With the end of treatment, there is often a sense of relief, accomplishment and even joy in having gotten through a difficult experience. However, it can also be a time of stress and conflicting emotions about your diagnosis, treatment and long term recovery. These emotions can sometimes be overwhelming, interfering with your day-to-day activities and your health.
Family and friends can provide much comfort and support during this time, but they might not be fully aware of all the emotional challenges that can arise after your treatment is over. They may think that you now don’t need the same level or type of support. Because of that, it is important that you talk openly with your health care team about any emotional symptoms you are experiencing as a result of your cancer. They can provide tips for coping or refer you to other sources of support.
As a post-treatment cancer survivor, you will likely need to adjust to your “new normal.” Understanding what this means for you will likely take weeks, months or even years. This process may involve:
- Reflecting on what you’ve been through
- Realizing how your body has changed since your cancer
- Recognizing what you’ve learned about yourself
- Identifying changes that you might want to make in your life
- Re-evaluating personal relationships and/or professional goals
- Discovering new ways of finding meaning and fulfillment
As part of this process, you may find it helpful to seek the support of others who understand what you’re going through. Joining a support group for post-treatment survivors can allow you to share with and learn from others who are facing similar issues—such as fear of recurrence, living with uncertainty, lingering side effects and going back to work (if you stopped working). If you are finding that you feel anxious or depressed, speak to someone to get help.
People living with and beyond cancer may have kept working during treatment, reduced their hours or stopped working altogether. You may have found co-workers to be helpful during treatment, but they may not realize you still might need help as you resume your activities. After treatment is over, you may need flexible work hours in order to go to medical appointments. In some instances, restructuring a job or reducing the number of hours you work may also be considered reasonable.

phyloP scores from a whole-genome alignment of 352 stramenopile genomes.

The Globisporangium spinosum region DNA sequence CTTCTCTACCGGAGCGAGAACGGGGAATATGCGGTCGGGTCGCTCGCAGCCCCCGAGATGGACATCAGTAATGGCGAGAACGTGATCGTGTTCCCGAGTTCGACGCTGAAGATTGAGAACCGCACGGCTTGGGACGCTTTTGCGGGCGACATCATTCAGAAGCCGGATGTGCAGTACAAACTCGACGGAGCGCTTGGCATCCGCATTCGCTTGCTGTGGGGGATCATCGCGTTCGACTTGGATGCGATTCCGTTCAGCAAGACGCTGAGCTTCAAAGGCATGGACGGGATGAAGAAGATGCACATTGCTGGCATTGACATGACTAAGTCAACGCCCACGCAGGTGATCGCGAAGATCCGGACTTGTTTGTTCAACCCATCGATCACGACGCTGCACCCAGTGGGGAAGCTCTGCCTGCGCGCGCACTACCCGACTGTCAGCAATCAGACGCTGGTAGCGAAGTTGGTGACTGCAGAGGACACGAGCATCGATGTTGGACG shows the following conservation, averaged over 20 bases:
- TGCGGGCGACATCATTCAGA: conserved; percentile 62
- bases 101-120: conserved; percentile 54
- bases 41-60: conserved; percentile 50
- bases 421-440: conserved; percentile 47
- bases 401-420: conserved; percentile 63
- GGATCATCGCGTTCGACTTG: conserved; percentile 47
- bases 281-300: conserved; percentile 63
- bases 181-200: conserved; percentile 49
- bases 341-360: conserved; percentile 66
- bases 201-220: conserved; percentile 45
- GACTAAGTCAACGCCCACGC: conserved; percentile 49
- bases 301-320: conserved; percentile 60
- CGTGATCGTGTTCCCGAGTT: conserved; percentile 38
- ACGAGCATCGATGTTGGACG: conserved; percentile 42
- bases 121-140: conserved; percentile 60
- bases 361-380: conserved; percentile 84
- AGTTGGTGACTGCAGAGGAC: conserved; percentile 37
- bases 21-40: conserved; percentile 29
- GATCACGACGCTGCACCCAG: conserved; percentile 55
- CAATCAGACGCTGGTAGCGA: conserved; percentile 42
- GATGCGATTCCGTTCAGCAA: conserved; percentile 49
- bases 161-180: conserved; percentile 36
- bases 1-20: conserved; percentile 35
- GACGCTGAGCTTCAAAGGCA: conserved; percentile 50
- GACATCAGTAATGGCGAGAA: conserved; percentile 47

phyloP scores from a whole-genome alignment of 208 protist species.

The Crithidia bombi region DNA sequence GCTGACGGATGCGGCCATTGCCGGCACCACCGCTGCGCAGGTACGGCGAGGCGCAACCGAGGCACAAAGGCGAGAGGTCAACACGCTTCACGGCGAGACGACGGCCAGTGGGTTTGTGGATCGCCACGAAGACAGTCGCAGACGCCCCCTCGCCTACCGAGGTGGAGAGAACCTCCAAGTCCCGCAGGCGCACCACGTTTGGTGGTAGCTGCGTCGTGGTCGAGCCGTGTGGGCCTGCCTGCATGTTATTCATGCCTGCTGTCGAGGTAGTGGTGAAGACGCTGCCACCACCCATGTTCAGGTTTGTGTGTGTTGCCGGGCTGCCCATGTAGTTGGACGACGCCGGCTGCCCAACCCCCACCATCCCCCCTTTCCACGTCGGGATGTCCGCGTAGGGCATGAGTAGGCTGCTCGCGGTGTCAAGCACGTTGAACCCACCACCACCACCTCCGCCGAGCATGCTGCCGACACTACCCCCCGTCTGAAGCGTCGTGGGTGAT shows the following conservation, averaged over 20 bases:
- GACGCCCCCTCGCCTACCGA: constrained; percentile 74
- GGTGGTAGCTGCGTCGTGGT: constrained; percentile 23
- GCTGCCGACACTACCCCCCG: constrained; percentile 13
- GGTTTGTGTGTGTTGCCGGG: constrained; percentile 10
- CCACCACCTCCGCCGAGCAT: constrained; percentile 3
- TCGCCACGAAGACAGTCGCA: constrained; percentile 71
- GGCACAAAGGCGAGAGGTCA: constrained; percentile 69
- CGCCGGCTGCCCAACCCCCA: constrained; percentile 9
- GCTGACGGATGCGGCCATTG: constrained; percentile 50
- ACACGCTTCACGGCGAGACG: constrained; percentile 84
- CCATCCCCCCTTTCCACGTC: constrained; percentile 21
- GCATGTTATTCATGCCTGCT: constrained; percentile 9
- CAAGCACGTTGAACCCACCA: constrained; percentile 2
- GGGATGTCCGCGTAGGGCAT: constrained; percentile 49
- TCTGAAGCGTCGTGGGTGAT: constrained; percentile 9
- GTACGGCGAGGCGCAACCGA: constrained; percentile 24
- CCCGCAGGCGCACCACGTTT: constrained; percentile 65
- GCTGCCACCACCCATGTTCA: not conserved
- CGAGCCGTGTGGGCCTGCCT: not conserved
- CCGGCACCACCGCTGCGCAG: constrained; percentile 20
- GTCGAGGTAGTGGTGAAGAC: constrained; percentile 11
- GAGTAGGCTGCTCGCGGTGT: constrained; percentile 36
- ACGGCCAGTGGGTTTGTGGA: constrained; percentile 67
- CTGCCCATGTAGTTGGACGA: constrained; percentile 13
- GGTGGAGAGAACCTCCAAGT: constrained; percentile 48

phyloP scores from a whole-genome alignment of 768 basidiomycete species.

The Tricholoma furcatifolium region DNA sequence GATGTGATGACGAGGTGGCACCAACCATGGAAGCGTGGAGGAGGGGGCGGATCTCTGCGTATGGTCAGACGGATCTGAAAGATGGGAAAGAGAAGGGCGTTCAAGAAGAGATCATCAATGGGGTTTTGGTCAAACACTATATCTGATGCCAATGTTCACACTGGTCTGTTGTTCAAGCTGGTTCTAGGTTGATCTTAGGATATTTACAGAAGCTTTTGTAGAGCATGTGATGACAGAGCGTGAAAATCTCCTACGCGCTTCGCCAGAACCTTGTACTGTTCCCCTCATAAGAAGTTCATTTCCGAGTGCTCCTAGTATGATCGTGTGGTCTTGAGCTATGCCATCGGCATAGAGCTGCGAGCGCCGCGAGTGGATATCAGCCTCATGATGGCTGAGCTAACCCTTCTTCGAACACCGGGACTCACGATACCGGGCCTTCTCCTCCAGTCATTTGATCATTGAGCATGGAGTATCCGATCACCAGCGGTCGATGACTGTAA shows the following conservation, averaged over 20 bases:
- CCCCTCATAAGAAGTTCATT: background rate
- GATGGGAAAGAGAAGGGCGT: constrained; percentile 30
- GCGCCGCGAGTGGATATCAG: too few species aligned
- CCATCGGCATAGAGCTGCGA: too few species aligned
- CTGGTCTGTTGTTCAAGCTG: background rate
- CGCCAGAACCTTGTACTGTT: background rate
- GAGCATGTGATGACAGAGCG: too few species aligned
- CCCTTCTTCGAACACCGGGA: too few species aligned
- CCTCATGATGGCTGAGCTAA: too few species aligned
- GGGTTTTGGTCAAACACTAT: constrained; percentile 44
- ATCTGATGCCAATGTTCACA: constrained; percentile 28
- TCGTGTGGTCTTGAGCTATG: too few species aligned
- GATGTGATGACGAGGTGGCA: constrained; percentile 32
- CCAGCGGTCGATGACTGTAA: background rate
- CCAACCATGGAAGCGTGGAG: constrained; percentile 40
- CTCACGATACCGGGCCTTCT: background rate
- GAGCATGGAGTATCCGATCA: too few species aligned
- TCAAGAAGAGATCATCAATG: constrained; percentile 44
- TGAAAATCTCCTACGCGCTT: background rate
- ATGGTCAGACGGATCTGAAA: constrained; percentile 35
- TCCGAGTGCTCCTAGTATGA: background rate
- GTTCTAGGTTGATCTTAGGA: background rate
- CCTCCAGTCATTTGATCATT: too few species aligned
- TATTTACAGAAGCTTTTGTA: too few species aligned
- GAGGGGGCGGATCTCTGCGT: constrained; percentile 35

As a post-treatment survivor, it is important for you to be aware of the laws that protect you in the workplace.
The Americans with Disability Act (ADA). The ADA prohibits discrimination against people with disabilities. Organizations with 15 or more employees must follow ADA guidelines. To qualify for ADA protection, you must:
- Meet the ADA definition of a “disabled person”: a person who has a physical or mental impairment that substantially limits one or more major life activity
- Qualify for the job and be able to perform its essential functions
- Not pose a risk to your own or others’ health and safety
- Not cause “undue hardship” to your employer for any accommodations you might need
In order to be protected under the ADA, it is important to tell your supervisor or your human resources department about your cancer history. For more information, call 1-800-514-0301 or visit the ADA website at www.ada.gov.
The Family and Medical Leave Act (FMLA). The FMLA enables people dealing with a serious illness to take unpaid leave for up to 12 weeks within one calendar year. The FMLA applies to organizations with 50 or more employees. (The FMLA also applies to family members of people with serious illnesses.)
The employee must have worked with their employer for at least one year, and employers must continue to provide health benefits during the leave. The leave does not have to be taken all at once but can be taken in blocks of time (intermittently). To learn more, visit the U.S. Department of Labor’s website at www.dol.gov and search for FMLA.
Equal Employment Opportunity Commission (EEOC). The EEOC is a federal agency that enforces the provisions of the ADA and FMLA and helps people who feel they have been discriminated against in the workplace. For more information, or if you feel you are being treated unfairly, call 1-800-669-4000 or visit www.eeoc.gov.